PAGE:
It all started with a son’s simple questions: “Have you ever heard of Johnny Appleseed? Was he real, Mom?”
Those questions in June 2014 set Kalamazoo writer Jennifer Clark on a quest to find out who the man behind the Johnny Appleseed mythology really was, and she spent the next 17 months learning and writing about him. The result is Clark’s new poetry collection, Johnny Appleseed: The Slice and Times of John Chapman (Shabda Press, 2018).
But hold on, those of you who shy away from poetry. Just as John Chapman was more than the mythical Johnny Appleseed, Clark’s book is more than poetry — it’s American history, told through an eight-page prologue, 52 poems and 32 pages of notes, plus maps, photos and illustrations.
Yes, Clark did her research, and as she delved into the life of Chapman — who was born two years before the U.S. declared independence and died 16 years before the start of the Civil War — she also explored that era of American history: an era of slaves and slaveholders, pioneers and displaced Native Americans, passenger pigeons and Pony Express riders, religious revivals and large-scale consumption of hard cider.
“I really had the feeling of going down a river and you see two ways you can go and you ask yourself, ‘Which way?’ I kept seeing new things and wanting to explore,” says Clark.
‘Into the heart’
Clark’s choice of poetry for the book allowed her to take facts about Chapman and his era and wed them to her own imaginings to bring him and others to life.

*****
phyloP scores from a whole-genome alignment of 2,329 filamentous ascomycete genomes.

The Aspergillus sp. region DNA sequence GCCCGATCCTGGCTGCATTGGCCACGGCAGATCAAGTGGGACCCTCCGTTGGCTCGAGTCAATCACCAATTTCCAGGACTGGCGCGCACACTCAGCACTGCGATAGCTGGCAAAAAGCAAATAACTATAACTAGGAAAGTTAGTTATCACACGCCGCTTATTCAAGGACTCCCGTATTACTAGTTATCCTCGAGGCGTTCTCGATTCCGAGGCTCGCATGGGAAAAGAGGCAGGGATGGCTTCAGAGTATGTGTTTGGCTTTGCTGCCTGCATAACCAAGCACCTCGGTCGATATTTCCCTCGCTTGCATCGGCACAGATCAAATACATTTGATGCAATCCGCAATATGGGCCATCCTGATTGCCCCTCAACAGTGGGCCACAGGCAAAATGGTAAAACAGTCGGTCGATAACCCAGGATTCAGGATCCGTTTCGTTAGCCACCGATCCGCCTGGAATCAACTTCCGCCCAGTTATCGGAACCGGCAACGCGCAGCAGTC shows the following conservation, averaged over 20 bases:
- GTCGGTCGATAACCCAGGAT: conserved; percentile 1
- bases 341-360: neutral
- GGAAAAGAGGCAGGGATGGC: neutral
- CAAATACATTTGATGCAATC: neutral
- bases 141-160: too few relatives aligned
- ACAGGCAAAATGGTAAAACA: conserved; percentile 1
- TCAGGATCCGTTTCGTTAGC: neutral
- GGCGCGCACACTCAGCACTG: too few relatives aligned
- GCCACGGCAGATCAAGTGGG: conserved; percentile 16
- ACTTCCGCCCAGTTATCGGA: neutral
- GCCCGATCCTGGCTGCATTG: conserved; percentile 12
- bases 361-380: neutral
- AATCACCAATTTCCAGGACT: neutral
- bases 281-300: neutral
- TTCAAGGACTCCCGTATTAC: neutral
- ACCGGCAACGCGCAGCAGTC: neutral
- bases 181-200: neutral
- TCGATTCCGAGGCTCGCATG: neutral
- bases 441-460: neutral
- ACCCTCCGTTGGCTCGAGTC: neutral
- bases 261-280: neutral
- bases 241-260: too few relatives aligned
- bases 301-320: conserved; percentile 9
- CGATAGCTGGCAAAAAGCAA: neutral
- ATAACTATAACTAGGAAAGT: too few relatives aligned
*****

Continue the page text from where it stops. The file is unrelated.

In her poem “Once John’s Feet Started West, They Didn’t Stop,” Clark writes of the day when Chapman and his half-brother Nathaniel left home: “Easy to imagine—younger siblings wailing, / older ones begging to come along, / parents unable to hide relief / as four feet leave behind the clamor / of fourteen bodies pressed into four / hundred square feet of house.”
“Poetry gets at the emotion, into the heart,” Clark says. “I wanted to get into the soul of who he was as a man.”
So, who was this guy with the tin pot on his head and apple seeds in his hand?
Well, for one, John Chapman was a spiritual man, says Clark. He carried the writings of the Swedish Christian philosopher Emanuel Swedenborg, wherever he went and would leave pages from Swedenborg’s pamphlets in the homes of people he met. Chapman saw himself as a gatherer and planter of seeds, and apple seeds were his way to connect with others and share readings from the Bible and Swedenborg. But he wasn’t the teetotaler or vegetarian of myth. He drank brandy and whiskey, ate pork, and purchased gunpowder and tobacco.
He was also a businessman and landowner who was savvy about selling saplings to settlers and generous with his possessions. Clark’s poem “John Meets a Woman,” tells of Chapman giving his cabin, cow and orchard to a widow with four children, then setting off down the Ohio River.
Chapman was born in Massachusetts, but his seed planting took him to Pennsylvania, Ohio and Indiana (he died in Fort Wayne). It was in Ohio, Clark discovered, that Chapman owned land next to Enoch Harris, who later moved to Michigan and planted the first apple orchard in what is now Oshtemo Township. Clark was thrilled to find this Kalamazoo connection. Perhaps the seeds Harris brought from Ohio were obtained from Chapman, says Clark, and perhaps he even tended Chapman’s orchard in Ohio when Chapman was away.